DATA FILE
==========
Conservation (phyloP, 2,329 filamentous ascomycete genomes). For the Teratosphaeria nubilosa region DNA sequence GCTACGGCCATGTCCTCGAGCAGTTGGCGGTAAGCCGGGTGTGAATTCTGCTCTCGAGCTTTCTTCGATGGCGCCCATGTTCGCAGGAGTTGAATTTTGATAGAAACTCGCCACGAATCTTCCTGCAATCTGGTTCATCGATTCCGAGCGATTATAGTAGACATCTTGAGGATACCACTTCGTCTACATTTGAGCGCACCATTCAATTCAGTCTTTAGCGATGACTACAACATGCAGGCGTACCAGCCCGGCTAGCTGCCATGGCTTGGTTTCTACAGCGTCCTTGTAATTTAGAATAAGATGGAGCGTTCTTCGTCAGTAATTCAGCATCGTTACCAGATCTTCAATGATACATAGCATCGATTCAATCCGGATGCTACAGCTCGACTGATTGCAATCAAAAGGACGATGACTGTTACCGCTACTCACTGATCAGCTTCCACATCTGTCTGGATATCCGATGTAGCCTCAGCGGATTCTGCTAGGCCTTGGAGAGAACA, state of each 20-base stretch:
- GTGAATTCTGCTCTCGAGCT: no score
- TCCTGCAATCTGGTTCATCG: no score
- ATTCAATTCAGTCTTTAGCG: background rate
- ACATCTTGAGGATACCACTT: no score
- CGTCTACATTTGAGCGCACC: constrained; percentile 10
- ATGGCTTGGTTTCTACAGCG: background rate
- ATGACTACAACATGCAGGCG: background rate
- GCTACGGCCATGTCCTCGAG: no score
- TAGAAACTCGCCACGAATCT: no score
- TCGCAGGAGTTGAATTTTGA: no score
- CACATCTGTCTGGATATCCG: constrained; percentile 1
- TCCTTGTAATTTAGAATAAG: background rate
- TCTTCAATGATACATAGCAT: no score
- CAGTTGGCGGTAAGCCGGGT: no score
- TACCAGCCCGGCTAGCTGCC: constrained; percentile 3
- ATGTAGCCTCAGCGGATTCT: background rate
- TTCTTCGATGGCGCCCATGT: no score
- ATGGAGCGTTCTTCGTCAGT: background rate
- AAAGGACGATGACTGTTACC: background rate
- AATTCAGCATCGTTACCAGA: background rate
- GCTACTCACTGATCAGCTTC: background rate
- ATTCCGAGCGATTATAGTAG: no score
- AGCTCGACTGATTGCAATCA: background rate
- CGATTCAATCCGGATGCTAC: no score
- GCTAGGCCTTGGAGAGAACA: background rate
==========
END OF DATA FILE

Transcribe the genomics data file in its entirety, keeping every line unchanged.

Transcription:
Conservation (phyloP, 2,329 filamentous ascomycete genomes). For the Teratosphaeria nubilosa region DNA sequence GCTACGGCCATGTCCTCGAGCAGTTGGCGGTAAGCCGGGTGTGAATTCTGCTCTCGAGCTTTCTTCGATGGCGCCCATGTTCGCAGGAGTTGAATTTTGATAGAAACTCGCCACGAATCTTCCTGCAATCTGGTTCATCGATTCCGAGCGATTATAGTAGACATCTTGAGGATACCACTTCGTCTACATTTGAGCGCACCATTCAATTCAGTCTTTAGCGATGACTACAACATGCAGGCGTACCAGCCCGGCTAGCTGCCATGGCTTGGTTTCTACAGCGTCCTTGTAATTTAGAATAAGATGGAGCGTTCTTCGTCAGTAATTCAGCATCGTTACCAGATCTTCAATGATACATAGCATCGATTCAATCCGGATGCTACAGCTCGACTGATTGCAATCAAAAGGACGATGACTGTTACCGCTACTCACTGATCAGCTTCCACATCTGTCTGGATATCCGATGTAGCCTCAGCGGATTCTGCTAGGCCTTGGAGAGAACA, state of each 20-base stretch:
- GTGAATTCTGCTCTCGAGCT: no score
- TCCTGCAATCTGGTTCATCG: no score
- ATTCAATTCAGTCTTTAGCG: background rate
- ACATCTTGAGGATACCACTT: no score
- CGTCTACATTTGAGCGCACC: constrained; percentile 10
- ATGGCTTGGTTTCTACAGCG: background rate
- ATGACTACAACATGCAGGCG: background rate
- GCTACGGCCATGTCCTCGAG: no score
- TAGAAACTCGCCACGAATCT: no score
- TCGCAGGAGTTGAATTTTGA: no score
- CACATCTGTCTGGATATCCG: constrained; percentile 1
- TCCTTGTAATTTAGAATAAG: background rate
- TCTTCAATGATACATAGCAT: no score
- CAGTTGGCGGTAAGCCGGGT: no score
- TACCAGCCCGGCTAGCTGCC: constrained; percentile 3
- ATGTAGCCTCAGCGGATTCT: background rate
- TTCTTCGATGGCGCCCATGT: no score
- ATGGAGCGTTCTTCGTCAGT: background rate
- AAAGGACGATGACTGTTACC: background rate
- AATTCAGCATCGTTACCAGA: background rate
- GCTACTCACTGATCAGCTTC: background rate
- ATTCCGAGCGATTATAGTAG: no score
- AGCTCGACTGATTGCAATCA: background rate
- CGATTCAATCCGGATGCTAC: no score
- GCTAGGCCTTGGAGAGAACA: background rate